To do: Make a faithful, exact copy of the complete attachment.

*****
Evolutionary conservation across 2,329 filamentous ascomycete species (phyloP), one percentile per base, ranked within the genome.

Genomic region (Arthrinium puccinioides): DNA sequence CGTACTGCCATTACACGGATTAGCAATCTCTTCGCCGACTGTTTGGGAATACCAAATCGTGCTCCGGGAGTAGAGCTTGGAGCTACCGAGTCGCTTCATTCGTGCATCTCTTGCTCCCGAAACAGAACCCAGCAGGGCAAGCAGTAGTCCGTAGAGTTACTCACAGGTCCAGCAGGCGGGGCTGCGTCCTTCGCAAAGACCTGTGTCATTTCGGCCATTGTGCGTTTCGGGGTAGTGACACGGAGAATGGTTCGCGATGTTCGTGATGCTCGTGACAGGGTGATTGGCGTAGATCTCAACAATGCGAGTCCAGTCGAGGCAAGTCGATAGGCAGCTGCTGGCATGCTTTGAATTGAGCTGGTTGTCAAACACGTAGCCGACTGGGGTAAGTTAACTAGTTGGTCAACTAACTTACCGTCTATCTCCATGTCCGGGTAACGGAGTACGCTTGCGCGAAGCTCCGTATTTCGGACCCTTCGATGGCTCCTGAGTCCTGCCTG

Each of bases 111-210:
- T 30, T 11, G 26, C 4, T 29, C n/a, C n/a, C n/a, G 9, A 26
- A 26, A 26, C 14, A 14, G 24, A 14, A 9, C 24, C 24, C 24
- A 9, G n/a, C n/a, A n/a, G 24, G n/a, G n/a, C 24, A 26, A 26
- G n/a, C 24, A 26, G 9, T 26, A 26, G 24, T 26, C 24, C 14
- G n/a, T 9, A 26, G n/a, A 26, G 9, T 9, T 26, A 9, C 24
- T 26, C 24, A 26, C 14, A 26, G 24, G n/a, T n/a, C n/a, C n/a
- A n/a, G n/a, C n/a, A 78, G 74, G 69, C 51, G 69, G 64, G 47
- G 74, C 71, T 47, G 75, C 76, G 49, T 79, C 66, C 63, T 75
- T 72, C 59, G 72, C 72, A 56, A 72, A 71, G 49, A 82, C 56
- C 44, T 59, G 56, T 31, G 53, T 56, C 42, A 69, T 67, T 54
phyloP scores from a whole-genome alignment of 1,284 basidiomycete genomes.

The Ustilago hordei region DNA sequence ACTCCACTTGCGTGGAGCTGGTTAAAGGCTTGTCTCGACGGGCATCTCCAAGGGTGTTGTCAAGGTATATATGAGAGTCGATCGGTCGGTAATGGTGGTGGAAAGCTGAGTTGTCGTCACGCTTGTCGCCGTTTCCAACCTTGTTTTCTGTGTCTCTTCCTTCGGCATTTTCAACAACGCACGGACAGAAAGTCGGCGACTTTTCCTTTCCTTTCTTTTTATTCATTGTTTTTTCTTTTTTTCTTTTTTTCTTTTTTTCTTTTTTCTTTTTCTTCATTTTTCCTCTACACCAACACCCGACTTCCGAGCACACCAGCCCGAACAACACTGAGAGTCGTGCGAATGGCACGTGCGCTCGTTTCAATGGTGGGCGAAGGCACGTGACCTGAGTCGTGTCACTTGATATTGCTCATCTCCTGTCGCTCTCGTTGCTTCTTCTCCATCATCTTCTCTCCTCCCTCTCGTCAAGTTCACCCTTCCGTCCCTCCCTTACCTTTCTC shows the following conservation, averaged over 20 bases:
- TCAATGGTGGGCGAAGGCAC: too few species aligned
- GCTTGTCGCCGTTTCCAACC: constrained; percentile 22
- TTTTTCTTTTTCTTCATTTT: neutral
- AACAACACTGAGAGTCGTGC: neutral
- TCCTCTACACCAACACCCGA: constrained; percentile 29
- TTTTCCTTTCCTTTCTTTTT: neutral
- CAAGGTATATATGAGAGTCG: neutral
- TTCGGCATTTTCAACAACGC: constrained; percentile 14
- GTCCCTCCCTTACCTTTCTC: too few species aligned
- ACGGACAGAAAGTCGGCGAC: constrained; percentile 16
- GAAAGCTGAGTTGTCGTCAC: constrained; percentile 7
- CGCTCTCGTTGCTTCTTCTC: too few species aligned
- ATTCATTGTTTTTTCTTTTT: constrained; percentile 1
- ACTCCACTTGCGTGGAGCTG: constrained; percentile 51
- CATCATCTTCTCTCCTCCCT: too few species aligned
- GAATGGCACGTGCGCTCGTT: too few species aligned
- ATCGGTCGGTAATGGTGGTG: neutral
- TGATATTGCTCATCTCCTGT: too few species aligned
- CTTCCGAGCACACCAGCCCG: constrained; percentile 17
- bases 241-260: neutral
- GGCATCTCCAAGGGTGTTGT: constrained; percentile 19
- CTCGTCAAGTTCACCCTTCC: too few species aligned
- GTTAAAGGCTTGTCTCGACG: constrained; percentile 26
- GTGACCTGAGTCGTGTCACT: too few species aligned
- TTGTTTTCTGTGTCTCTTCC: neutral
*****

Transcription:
Evolutionary conservation across 2,329 filamentous ascomycete species (phyloP), one percentile per base, ranked within the genome.

Genomic region (Arthrinium puccinioides): DNA sequence CGTACTGCCATTACACGGATTAGCAATCTCTTCGCCGACTGTTTGGGAATACCAAATCGTGCTCCGGGAGTAGAGCTTGGAGCTACCGAGTCGCTTCATTCGTGCATCTCTTGCTCCCGAAACAGAACCCAGCAGGGCAAGCAGTAGTCCGTAGAGTTACTCACAGGTCCAGCAGGCGGGGCTGCGTCCTTCGCAAAGACCTGTGTCATTTCGGCCATTGTGCGTTTCGGGGTAGTGACACGGAGAATGGTTCGCGATGTTCGTGATGCTCGTGACAGGGTGATTGGCGTAGATCTCAACAATGCGAGTCCAGTCGAGGCAAGTCGATAGGCAGCTGCTGGCATGCTTTGAATTGAGCTGGTTGTCAAACACGTAGCCGACTGGGGTAAGTTAACTAGTTGGTCAACTAACTTACCGTCTATCTCCATGTCCGGGTAACGGAGTACGCTTGCGCGAAGCTCCGTATTTCGGACCCTTCGATGGCTCCTGAGTCCTGCCTG

Each of bases 111-210:
- T 30, T 11, G 26, C 4, T 29, C n/a, C n/a, C n/a, G 9, A 26
- A 26, A 26, C 14, A 14, G 24, A 14, A 9, C 24, C 24, C 24
- A 9, G n/a, C n/a, A n/a, G 24, G n/a, G n/a, C 24, A 26, A 26
- G n/a, C 24, A 26, G 9, T 26, A 26, G 24, T 26, C 24, C 14
- G n/a, T 9, A 26, G n/a, A 26, G 9, T 9, T 26, A 9, C 24
- T 26, C 24, A 26, C 14, A 26, G 24, G n/a, T n/a, C n/a, C n/a
- A n/a, G n/a, C n/a, A 78, G 74, G 69, C 51, G 69, G 64, G 47
- G 74, C 71, T 47, G 75, C 76, G 49, T 79, C 66, C 63, T 75
- T 72, C 59, G 72, C 72, A 56, A 72, A 71, G 49, A 82, C 56
- C 44, T 59, G 56, T 31, G 53, T 56, C 42, A 69, T 67, T 54
phyloP scores from a whole-genome alignment of 1,284 basidiomycete genomes.

The Ustilago hordei region DNA sequence ACTCCACTTGCGTGGAGCTGGTTAAAGGCTTGTCTCGACGGGCATCTCCAAGGGTGTTGTCAAGGTATATATGAGAGTCGATCGGTCGGTAATGGTGGTGGAAAGCTGAGTTGTCGTCACGCTTGTCGCCGTTTCCAACCTTGTTTTCTGTGTCTCTTCCTTCGGCATTTTCAACAACGCACGGACAGAAAGTCGGCGACTTTTCCTTTCCTTTCTTTTTATTCATTGTTTTTTCTTTTTTTCTTTTTTTCTTTTTTTCTTTTTTCTTTTTCTTCATTTTTCCTCTACACCAACACCCGACTTCCGAGCACACCAGCCCGAACAACACTGAGAGTCGTGCGAATGGCACGTGCGCTCGTTTCAATGGTGGGCGAAGGCACGTGACCTGAGTCGTGTCACTTGATATTGCTCATCTCCTGTCGCTCTCGTTGCTTCTTCTCCATCATCTTCTCTCCTCCCTCTCGTCAAGTTCACCCTTCCGTCCCTCCCTTACCTTTCTC shows the following conservation, averaged over 20 bases:
- TCAATGGTGGGCGAAGGCAC: too few species aligned
- GCTTGTCGCCGTTTCCAACC: constrained; percentile 22
- TTTTTCTTTTTCTTCATTTT: neutral
- AACAACACTGAGAGTCGTGC: neutral
- TCCTCTACACCAACACCCGA: constrained; percentile 29
- TTTTCCTTTCCTTTCTTTTT: neutral
- CAAGGTATATATGAGAGTCG: neutral
- TTCGGCATTTTCAACAACGC: constrained; percentile 14
- GTCCCTCCCTTACCTTTCTC: too few species aligned
- ACGGACAGAAAGTCGGCGAC: constrained; percentile 16
- GAAAGCTGAGTTGTCGTCAC: constrained; percentile 7
- CGCTCTCGTTGCTTCTTCTC: too few species aligned
- ATTCATTGTTTTTTCTTTTT: constrained; percentile 1
- ACTCCACTTGCGTGGAGCTG: constrained; percentile 51
- CATCATCTTCTCTCCTCCCT: too few species aligned
- GAATGGCACGTGCGCTCGTT: too few species aligned
- ATCGGTCGGTAATGGTGGTG: neutral
- TGATATTGCTCATCTCCTGT: too few species aligned
- CTTCCGAGCACACCAGCCCG: constrained; percentile 17
- bases 241-260: neutral
- GGCATCTCCAAGGGTGTTGT: constrained; percentile 19
- CTCGTCAAGTTCACCCTTCC: too few species aligned
- GTTAAAGGCTTGTCTCGACG: constrained; percentile 26
- GTGACCTGAGTCGTGTCACT: too few species aligned
- TTGTTTTCTGTGTCTCTTCC: neutral